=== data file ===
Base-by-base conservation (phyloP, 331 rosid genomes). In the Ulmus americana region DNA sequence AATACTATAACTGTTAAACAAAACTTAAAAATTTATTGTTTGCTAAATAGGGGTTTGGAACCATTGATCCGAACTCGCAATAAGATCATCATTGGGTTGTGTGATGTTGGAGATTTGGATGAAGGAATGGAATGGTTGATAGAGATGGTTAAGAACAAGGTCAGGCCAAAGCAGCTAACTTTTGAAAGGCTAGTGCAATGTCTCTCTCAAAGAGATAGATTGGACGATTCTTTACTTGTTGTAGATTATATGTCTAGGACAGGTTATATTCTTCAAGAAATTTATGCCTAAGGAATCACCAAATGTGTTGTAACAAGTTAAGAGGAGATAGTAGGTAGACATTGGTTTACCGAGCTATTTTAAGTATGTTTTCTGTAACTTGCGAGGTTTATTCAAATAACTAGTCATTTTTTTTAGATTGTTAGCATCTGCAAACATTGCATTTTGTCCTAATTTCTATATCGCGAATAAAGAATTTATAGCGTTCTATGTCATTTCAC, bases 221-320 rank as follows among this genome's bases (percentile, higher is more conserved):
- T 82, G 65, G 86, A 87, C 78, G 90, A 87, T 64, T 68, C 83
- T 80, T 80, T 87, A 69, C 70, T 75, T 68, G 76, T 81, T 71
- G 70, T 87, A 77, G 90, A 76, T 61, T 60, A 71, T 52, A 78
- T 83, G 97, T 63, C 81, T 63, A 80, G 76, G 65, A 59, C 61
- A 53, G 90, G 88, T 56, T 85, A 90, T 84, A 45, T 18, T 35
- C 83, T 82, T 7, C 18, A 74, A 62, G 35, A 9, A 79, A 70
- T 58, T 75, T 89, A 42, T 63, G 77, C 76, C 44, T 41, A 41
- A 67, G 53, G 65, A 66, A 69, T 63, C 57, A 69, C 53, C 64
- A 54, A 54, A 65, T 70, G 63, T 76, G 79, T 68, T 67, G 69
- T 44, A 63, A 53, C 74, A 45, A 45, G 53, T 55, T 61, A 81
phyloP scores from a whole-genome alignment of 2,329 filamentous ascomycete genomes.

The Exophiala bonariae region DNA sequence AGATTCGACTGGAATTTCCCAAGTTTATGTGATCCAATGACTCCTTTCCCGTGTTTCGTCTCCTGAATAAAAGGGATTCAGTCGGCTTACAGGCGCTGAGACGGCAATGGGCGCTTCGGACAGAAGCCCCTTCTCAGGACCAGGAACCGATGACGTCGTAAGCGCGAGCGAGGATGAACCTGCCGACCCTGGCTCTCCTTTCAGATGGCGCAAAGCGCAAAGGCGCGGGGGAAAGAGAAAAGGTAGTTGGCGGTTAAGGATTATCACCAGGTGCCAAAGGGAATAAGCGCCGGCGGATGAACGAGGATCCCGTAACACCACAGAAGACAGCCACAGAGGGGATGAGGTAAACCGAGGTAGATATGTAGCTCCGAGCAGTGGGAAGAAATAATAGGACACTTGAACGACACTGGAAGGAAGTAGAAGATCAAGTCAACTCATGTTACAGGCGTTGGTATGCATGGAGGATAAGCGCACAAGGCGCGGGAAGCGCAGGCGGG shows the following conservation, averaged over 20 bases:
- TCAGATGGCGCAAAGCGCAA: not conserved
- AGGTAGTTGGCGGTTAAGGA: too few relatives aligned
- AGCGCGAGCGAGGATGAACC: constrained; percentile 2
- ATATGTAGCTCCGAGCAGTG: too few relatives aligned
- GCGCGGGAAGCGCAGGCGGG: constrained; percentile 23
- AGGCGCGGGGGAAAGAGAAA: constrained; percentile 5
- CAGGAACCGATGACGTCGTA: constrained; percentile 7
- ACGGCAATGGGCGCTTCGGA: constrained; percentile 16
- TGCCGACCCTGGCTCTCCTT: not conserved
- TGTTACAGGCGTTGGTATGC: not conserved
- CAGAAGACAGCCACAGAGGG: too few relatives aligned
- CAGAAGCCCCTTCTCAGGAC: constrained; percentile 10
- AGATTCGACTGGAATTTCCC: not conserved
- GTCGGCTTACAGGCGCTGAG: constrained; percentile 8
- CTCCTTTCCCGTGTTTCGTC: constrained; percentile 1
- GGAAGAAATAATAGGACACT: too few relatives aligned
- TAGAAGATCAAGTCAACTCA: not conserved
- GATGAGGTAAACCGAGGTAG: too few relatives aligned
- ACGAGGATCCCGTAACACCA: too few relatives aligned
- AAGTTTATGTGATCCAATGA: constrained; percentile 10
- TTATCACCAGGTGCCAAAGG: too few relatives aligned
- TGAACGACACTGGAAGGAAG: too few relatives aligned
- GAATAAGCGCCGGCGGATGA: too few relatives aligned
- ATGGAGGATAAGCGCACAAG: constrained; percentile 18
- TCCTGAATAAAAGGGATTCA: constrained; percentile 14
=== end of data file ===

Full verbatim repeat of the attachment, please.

Base-by-base conservation (phyloP, 331 rosid genomes). In the Ulmus americana region DNA sequence AATACTATAACTGTTAAACAAAACTTAAAAATTTATTGTTTGCTAAATAGGGGTTTGGAACCATTGATCCGAACTCGCAATAAGATCATCATTGGGTTGTGTGATGTTGGAGATTTGGATGAAGGAATGGAATGGTTGATAGAGATGGTTAAGAACAAGGTCAGGCCAAAGCAGCTAACTTTTGAAAGGCTAGTGCAATGTCTCTCTCAAAGAGATAGATTGGACGATTCTTTACTTGTTGTAGATTATATGTCTAGGACAGGTTATATTCTTCAAGAAATTTATGCCTAAGGAATCACCAAATGTGTTGTAACAAGTTAAGAGGAGATAGTAGGTAGACATTGGTTTACCGAGCTATTTTAAGTATGTTTTCTGTAACTTGCGAGGTTTATTCAAATAACTAGTCATTTTTTTTAGATTGTTAGCATCTGCAAACATTGCATTTTGTCCTAATTTCTATATCGCGAATAAAGAATTTATAGCGTTCTATGTCATTTCAC, bases 221-320 rank as follows among this genome's bases (percentile, higher is more conserved):
- T 82, G 65, G 86, A 87, C 78, G 90, A 87, T 64, T 68, C 83
- T 80, T 80, T 87, A 69, C 70, T 75, T 68, G 76, T 81, T 71
- G 70, T 87, A 77, G 90, A 76, T 61, T 60, A 71, T 52, A 78
- T 83, G 97, T 63, C 81, T 63, A 80, G 76, G 65, A 59, C 61
- A 53, G 90, G 88, T 56, T 85, A 90, T 84, A 45, T 18, T 35
- C 83, T 82, T 7, C 18, A 74, A 62, G 35, A 9, A 79, A 70
- T 58, T 75, T 89, A 42, T 63, G 77, C 76, C 44, T 41, A 41
- A 67, G 53, G 65, A 66, A 69, T 63, C 57, A 69, C 53, C 64
- A 54, A 54, A 65, T 70, G 63, T 76, G 79, T 68, T 67, G 69
- T 44, A 63, A 53, C 74, A 45, A 45, G 53, T 55, T 61, A 81
phyloP scores from a whole-genome alignment of 2,329 filamentous ascomycete genomes.

The Exophiala bonariae region DNA sequence AGATTCGACTGGAATTTCCCAAGTTTATGTGATCCAATGACTCCTTTCCCGTGTTTCGTCTCCTGAATAAAAGGGATTCAGTCGGCTTACAGGCGCTGAGACGGCAATGGGCGCTTCGGACAGAAGCCCCTTCTCAGGACCAGGAACCGATGACGTCGTAAGCGCGAGCGAGGATGAACCTGCCGACCCTGGCTCTCCTTTCAGATGGCGCAAAGCGCAAAGGCGCGGGGGAAAGAGAAAAGGTAGTTGGCGGTTAAGGATTATCACCAGGTGCCAAAGGGAATAAGCGCCGGCGGATGAACGAGGATCCCGTAACACCACAGAAGACAGCCACAGAGGGGATGAGGTAAACCGAGGTAGATATGTAGCTCCGAGCAGTGGGAAGAAATAATAGGACACTTGAACGACACTGGAAGGAAGTAGAAGATCAAGTCAACTCATGTTACAGGCGTTGGTATGCATGGAGGATAAGCGCACAAGGCGCGGGAAGCGCAGGCGGG shows the following conservation, averaged over 20 bases:
- TCAGATGGCGCAAAGCGCAA: not conserved
- AGGTAGTTGGCGGTTAAGGA: too few relatives aligned
- AGCGCGAGCGAGGATGAACC: constrained; percentile 2
- ATATGTAGCTCCGAGCAGTG: too few relatives aligned
- GCGCGGGAAGCGCAGGCGGG: constrained; percentile 23
- AGGCGCGGGGGAAAGAGAAA: constrained; percentile 5
- CAGGAACCGATGACGTCGTA: constrained; percentile 7
- ACGGCAATGGGCGCTTCGGA: constrained; percentile 16
- TGCCGACCCTGGCTCTCCTT: not conserved
- TGTTACAGGCGTTGGTATGC: not conserved
- CAGAAGACAGCCACAGAGGG: too few relatives aligned
- CAGAAGCCCCTTCTCAGGAC: constrained; percentile 10
- AGATTCGACTGGAATTTCCC: not conserved
- GTCGGCTTACAGGCGCTGAG: constrained; percentile 8
- CTCCTTTCCCGTGTTTCGTC: constrained; percentile 1
- GGAAGAAATAATAGGACACT: too few relatives aligned
- TAGAAGATCAAGTCAACTCA: not conserved
- GATGAGGTAAACCGAGGTAG: too few relatives aligned
- ACGAGGATCCCGTAACACCA: too few relatives aligned
- AAGTTTATGTGATCCAATGA: constrained; percentile 10
- TTATCACCAGGTGCCAAAGG: too few relatives aligned
- TGAACGACACTGGAAGGAAG: too few relatives aligned
- GAATAAGCGCCGGCGGATGA: too few relatives aligned
- ATGGAGGATAAGCGCACAAG: constrained; percentile 18
- TCCTGAATAAAAGGGATTCA: constrained; percentile 14